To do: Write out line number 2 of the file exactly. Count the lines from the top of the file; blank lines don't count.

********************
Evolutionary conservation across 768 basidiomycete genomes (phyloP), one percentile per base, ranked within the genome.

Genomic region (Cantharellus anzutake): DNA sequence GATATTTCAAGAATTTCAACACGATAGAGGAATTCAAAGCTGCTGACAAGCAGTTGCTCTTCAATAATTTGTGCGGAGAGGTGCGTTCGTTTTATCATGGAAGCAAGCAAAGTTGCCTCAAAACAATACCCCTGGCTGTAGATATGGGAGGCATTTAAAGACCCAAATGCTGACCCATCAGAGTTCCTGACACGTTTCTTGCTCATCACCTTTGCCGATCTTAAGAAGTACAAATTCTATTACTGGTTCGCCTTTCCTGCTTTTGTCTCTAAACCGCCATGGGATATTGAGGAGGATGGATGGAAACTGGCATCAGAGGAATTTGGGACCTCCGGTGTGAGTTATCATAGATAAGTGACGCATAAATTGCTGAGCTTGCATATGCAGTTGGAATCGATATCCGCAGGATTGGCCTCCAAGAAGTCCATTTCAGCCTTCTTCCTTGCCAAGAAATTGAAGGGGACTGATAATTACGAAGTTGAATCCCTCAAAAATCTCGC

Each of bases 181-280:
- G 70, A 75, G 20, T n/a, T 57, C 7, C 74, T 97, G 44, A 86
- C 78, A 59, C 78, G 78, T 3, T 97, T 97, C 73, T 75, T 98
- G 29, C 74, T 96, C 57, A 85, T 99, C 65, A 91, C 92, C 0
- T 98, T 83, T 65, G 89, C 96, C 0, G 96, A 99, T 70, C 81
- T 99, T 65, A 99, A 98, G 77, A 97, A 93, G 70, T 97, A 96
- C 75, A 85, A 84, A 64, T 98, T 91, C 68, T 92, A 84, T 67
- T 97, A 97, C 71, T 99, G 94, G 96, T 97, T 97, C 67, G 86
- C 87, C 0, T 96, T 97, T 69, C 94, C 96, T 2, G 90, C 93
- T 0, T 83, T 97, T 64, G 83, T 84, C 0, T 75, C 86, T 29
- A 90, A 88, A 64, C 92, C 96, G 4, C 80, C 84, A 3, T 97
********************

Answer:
Genomic region (Cantharellus anzutake): DNA sequence GATATTTCAAGAATTTCAACACGATAGAGGAATTCAAAGCTGCTGACAAGCAGTTGCTCTTCAATAATTTGTGCGGAGAGGTGCGTTCGTTTTATCATGGAAGCAAGCAAAGTTGCCTCAAAACAATACCCCTGGCTGTAGATATGGGAGGCATTTAAAGACCCAAATGCTGACCCATCAGAGTTCCTGACACGTTTCTTGCTCATCACCTTTGCCGATCTTAAGAAGTACAAATTCTATTACTGGTTCGCCTTTCCTGCTTTTGTCTCTAAACCGCCATGGGATATTGAGGAGGATGGATGGAAACTGGCATCAGAGGAATTTGGGACCTCCGGTGTGAGTTATCATAGATAAGTGACGCATAAATTGCTGAGCTTGCATATGCAGTTGGAATCGATATCCGCAGGATTGGCCTCCAAGAAGTCCATTTCAGCCTTCTTCCTTGCCAAGAAATTGAAGGGGACTGATAATTACGAAGTTGAATCCCTCAAAAATCTCGC